Keystone species

I’M WALKING HOME. TAKING A YEAR TO WALK ACROSS THE COUNTRY. BRINGING YOU WITH ME OR MEETING YOU ALONG THE WAY

My idea of home is evolving, even as I sit here on my butt going nowhere. Lately I have been thinking a lot about the environment I live in, the woods and the shore, the ponds and the streams, the flora and the faubarkna.

I’m headed off this Thursday for a four-day program called The Keystone Project, after which I will officially be a “Keystone Cooperator.”

According to its website,

“In ecology, a keystone species is one whose impacts on its environment are larger and greater than would be expected from one species.

The Keystone Project invests education and reference materials in important, keystone people. These Keystone Cooperators make a significant conservation difference at the local level by transferring information and ideas to landowners and decision-makers.”

I’m both excited and nervous. As the day approaches – for this four-day training – I am realizing the responsibility that I am taking on, the challenge of being a “keystone” person.

Then again, isn’t that what we all want to be: if not a key player, at least someone who plays a part in making the world around us a little better.

I have to admit I have a kind of hero complex: its probably a vestige of having lived for nearly 20 years with a real hero, my father. He was ‘the man with the flaming broom’ (torching a Chinese city to destroy materials as the invading Japanese army was on the outskirts),  he flew ‘the hump’ in India in WWII, he was part of the Berlin Airlift, circled the arctic in a B52 during the Cuban Missile Crisis and, yadda yadda yadda.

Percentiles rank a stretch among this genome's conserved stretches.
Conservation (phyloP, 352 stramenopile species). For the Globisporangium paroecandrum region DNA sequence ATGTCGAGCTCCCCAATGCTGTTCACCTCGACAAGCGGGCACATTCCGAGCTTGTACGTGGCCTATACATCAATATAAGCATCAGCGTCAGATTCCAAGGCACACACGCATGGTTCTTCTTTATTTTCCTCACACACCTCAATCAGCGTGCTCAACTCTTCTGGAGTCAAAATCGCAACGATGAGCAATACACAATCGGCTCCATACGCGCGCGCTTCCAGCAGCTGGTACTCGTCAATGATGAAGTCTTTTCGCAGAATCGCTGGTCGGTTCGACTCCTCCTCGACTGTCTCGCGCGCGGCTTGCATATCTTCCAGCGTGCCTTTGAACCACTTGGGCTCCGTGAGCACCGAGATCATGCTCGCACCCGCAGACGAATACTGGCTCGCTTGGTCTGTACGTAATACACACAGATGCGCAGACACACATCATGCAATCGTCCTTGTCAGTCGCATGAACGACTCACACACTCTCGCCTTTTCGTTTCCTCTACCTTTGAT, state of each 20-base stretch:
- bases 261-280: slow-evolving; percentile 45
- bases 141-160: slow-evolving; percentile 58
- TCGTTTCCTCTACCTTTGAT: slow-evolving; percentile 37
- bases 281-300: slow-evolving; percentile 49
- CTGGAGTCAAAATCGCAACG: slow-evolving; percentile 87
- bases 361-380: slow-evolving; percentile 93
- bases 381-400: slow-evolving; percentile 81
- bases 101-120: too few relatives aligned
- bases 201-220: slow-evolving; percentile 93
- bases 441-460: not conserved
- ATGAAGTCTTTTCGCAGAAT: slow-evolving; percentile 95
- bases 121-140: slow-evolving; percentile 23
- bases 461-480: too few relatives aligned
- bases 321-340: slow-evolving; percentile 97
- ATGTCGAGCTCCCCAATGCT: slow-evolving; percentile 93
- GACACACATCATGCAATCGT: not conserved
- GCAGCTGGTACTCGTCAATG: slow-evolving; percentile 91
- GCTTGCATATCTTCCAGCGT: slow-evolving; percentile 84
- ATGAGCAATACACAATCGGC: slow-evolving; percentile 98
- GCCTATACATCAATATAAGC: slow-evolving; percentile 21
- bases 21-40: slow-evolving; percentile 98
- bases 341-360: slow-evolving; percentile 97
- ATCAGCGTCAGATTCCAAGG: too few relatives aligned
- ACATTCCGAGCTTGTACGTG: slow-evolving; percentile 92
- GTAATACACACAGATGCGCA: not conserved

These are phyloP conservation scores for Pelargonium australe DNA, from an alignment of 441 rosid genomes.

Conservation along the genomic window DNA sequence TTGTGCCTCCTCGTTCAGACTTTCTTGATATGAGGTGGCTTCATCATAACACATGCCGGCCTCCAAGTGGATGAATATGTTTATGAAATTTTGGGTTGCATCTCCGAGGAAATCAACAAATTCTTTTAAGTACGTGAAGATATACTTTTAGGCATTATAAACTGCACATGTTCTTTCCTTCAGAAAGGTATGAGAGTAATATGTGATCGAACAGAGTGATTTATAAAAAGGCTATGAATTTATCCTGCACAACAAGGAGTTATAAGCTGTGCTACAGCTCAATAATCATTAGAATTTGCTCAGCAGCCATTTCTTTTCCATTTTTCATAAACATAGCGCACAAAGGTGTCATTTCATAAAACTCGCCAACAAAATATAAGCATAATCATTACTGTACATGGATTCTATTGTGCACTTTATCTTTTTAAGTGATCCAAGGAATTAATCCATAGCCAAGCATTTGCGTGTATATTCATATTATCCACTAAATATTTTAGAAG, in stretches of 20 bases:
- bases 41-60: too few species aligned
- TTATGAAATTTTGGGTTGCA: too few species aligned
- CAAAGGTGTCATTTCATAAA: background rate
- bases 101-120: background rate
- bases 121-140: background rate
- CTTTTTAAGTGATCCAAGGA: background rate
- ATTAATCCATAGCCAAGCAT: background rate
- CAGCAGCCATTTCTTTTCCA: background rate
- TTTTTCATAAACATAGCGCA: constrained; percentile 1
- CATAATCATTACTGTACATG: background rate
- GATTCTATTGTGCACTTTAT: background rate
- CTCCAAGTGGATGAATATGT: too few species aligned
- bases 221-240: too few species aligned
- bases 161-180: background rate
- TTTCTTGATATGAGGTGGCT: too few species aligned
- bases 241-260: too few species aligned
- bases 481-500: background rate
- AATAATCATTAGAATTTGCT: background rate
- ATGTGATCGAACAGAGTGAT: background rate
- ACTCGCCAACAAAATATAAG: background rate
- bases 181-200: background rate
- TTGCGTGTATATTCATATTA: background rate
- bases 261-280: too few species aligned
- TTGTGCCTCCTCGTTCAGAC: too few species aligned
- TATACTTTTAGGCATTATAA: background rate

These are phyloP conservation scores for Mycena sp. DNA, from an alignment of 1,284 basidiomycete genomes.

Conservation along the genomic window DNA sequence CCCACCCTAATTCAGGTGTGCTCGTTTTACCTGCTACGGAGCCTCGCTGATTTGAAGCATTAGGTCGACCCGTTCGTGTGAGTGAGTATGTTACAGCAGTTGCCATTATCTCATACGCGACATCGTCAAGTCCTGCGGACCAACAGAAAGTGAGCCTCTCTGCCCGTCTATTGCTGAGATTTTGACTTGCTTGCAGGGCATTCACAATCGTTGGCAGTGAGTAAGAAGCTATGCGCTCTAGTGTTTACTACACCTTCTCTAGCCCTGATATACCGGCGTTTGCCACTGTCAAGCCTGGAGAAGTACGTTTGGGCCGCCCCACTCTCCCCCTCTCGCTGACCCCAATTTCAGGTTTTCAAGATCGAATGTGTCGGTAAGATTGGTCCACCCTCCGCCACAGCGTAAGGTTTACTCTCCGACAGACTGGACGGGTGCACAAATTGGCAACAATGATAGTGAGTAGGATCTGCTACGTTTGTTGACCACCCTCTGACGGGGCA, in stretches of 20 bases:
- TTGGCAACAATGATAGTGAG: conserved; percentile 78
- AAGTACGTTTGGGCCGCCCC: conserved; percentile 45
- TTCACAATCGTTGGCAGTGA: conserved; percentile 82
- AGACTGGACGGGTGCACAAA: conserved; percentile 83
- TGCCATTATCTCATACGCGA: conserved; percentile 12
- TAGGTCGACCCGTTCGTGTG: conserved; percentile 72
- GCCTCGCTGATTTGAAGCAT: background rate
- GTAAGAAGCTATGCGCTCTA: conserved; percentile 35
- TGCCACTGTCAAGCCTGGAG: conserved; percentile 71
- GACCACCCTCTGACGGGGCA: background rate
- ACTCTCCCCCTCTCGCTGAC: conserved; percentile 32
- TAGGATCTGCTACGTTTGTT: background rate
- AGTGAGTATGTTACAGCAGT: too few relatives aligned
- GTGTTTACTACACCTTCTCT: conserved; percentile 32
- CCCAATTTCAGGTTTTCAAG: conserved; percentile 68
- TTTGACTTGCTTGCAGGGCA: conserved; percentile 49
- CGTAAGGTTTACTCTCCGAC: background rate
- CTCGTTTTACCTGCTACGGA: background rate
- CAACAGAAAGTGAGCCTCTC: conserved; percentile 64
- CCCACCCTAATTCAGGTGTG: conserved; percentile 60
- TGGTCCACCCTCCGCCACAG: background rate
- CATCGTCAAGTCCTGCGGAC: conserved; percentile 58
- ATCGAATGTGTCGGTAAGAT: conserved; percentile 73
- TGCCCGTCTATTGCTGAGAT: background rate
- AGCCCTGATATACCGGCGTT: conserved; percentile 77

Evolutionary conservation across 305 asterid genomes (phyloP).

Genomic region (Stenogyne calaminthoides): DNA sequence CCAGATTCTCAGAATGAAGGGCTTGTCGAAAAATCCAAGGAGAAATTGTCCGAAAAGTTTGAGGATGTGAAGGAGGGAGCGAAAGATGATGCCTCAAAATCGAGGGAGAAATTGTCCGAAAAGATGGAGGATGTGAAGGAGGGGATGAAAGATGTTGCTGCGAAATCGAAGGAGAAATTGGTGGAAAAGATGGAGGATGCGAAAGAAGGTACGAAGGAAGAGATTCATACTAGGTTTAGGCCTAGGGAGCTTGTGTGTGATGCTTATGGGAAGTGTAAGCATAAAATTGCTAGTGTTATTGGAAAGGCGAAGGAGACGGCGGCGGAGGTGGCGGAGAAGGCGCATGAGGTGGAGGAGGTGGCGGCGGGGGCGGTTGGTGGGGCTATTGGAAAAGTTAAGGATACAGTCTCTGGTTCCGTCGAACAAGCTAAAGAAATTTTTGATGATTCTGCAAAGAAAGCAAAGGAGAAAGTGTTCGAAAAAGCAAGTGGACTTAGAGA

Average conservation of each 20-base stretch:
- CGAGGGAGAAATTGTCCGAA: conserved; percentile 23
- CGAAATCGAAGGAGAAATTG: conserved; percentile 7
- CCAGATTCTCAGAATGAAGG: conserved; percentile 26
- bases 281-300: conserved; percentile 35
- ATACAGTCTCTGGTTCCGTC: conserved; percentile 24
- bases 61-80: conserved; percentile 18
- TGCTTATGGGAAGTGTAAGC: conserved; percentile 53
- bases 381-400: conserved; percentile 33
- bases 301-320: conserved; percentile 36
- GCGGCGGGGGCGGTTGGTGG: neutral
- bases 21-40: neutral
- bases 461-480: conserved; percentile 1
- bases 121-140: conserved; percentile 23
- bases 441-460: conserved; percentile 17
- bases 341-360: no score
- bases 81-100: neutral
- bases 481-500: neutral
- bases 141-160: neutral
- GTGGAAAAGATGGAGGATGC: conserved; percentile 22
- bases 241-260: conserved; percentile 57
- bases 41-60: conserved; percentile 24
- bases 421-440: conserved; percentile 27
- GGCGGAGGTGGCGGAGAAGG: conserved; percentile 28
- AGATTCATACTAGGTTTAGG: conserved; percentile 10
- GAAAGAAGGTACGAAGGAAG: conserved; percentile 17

He always downplayed those experiences, hardly ever talked about them… I know that’s part of the reason I am so restless, and so eager to have adventures.

WalkingHome, of course, will be an adventure worthy of my father, but just the idea of taking on this challenge has allowed me to focus on what I am leaving behind, what has inspired me: this amazing place.

I am coming to realize that Plymouth is amazing for so much more than its history. There are 430 ponds in Plymouth, miles of coastline, 52 “natural communities,” an amazing amount of native species including many rare and endangered animals and plants, and the second largest Atlantic Coastal Pine Barrens remaining in the world.

Even if I can’t become a true keystone species I think I might be able to learn enough to be able to effectively express my growing belief that this community is in and of itself a keystone community.

My idea of home is evolving or, perhaps it might be more accurate to say, it is deepening. Every day I find something I else that I want to carry with me. My pack is getting heavy but, I couldn’t leave home without them.